It is worth looking at how the central mystery is solved in Hughes’s production, and how plausible the solutions are deemed. Whether consciously or not, Hughes uses the theories of two Dickensian critics - that of Chesterton (‘Jasper either murdered Edwin Drood or supposed that he had’) and that of Mathew Pearl, who suggests the idea of an Edwin Drood Senior, the true victim of Jasper’s violence. In the last minutes of Hughes’s production, we find that Jasper was in fact Edwin’s illegitimate brother who hated his father for never acknowledging him, and killed him when he appeared at Cloisterham Cathedral a year before the book’s plot begins. Such an unexpected family connection should not be disregarded, as unknown relations being suddenly revealed is almost a staple in a Dickens novel. An example similar to this would be Nicholas Nickleby discovering that his friend, Smike, is his paternal cousin soon before he dies. However, this particular relation has been put under doubt, as it causes the reader to feel sympathy for ‘one of Dickens’s nastiest creations’. Also considered implausible, in relation to the novel and Dickens himself, is the revelation that the Landless twins are also the illegitimate children of Edwin Drood Senior. This is simply because as a man of the Victorian era, Edwin Drood Senior would probably share the national prejudice against people who were not white. Though opinion on whether Dickens concurred with the prejudice of his time, he knew that few did not. However, this revelation contributes little to the overall plot of Edwin Drood, as it wouldn’t even serve as an alibi – if Neville is cleared of Edwin’s murder, the suspicion moves onto Jasper, whose fraternity with young Edwin is more plausible.
In the 2008 series of Doctor Who, we are given a decidedly science-fiction solution to the mystery: ‘Drood died at the hands of alien beings.’ However, even this is heralded by Dickensian critics as a plausible ending to the novel. When discussing this episode of Doctor Who, Simon Callow, who played the character of Charles Dickens, wrote that Mark Gatiss’s solution ‘does such justice to [Dickens]’ and follows the spirit of his writings. Though this could be dismissed as publicity for the programme, it aptly shows how any solution to the mystery can be argued. To use this as an example, it would not be the first time Dickens wrote of the supernatural, the prime example being the four ghosts in A Christmas Carol. However, with regards to the question of how Dickens would have finished Edwin Drood, the closest we can get is the theory of those who knew Dickens well: that Edwin Drood was murdered by his uncle. This is generally accepted by critics who do not specialise in Edwin Drood, as it is often other aspects of the novel which are of interest.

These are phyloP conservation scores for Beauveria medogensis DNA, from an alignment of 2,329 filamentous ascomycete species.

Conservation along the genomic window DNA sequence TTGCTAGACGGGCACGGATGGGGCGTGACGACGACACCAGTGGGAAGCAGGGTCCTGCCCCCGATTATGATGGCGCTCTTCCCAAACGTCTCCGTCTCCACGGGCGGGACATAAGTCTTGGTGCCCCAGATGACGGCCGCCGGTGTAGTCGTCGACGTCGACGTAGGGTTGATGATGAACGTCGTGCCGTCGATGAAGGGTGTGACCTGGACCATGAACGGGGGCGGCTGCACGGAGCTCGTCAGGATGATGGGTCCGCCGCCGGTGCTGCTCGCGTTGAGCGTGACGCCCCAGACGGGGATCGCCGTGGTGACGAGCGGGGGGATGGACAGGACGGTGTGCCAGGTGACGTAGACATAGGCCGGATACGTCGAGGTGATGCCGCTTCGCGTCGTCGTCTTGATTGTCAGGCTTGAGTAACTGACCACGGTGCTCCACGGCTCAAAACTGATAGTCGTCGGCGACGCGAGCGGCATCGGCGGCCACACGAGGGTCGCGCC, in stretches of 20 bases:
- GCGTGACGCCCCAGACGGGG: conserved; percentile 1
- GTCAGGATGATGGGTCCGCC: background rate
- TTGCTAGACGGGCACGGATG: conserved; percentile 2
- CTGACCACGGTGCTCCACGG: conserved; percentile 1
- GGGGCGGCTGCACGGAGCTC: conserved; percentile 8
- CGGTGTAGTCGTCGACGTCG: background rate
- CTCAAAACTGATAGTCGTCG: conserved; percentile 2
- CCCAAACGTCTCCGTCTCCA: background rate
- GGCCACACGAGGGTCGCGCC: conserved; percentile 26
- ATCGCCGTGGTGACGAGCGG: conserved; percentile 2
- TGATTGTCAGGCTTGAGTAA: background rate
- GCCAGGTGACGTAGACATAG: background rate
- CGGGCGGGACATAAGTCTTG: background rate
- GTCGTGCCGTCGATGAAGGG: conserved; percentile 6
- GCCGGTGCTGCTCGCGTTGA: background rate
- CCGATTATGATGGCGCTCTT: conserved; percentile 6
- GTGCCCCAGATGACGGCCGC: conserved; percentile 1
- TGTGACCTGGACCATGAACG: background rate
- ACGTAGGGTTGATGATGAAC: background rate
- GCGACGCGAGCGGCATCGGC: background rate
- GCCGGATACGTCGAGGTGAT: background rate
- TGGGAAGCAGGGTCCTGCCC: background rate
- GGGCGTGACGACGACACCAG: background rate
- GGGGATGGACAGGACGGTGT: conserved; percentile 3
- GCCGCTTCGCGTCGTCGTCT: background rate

From my own reading of the novel, I have come to my own conclusion that Jasper was indeed the murderer, and this is primarily because of the last chapter Dickens wrote, ‘The Dawn Again.’ Near its beginning, we witness Jasper speaking to his opium dealer, Princess Puffer. While inhaling, he speaks of ‘a journey’ which he had gone through ‘over and over again.’ (p. 269), but which felt disappointing when it was really carried out. When he goes on to say that a ‘he’ unknowingly went on the journey with him, I feel that this ‘he’ is Edwin Drood, particularly as Princess Puffer had previously known that ‘Ned’, a name which only Jasper gives to his nephew, was a dangerous name to have (p. 179). After this ‘vision’, Princess Puffer follows Jasper to Cloisterham and tells Datchery all she knows, and after this he draws ‘one thick line’ of chalk on his cupboard door (p. 280). This practice has been carried out with each discovery Datchery makes, the thickness of the line representing relative importance. This interest in Jasper, therefore, has grown into certainty, and Datchery’s new challenge, whether official or not, is to prove it.
Was Edwin Drood to be a Dickensian novel?
Before moving onto the second part of the question - how events surrounding the mystery were to develop - the debate on how far Dickens the man and Dickens the writer had changed since his earlier writings must be discussed. This is because it serves to contribute to all aspects: the solution; the development; and Dickens’s interest.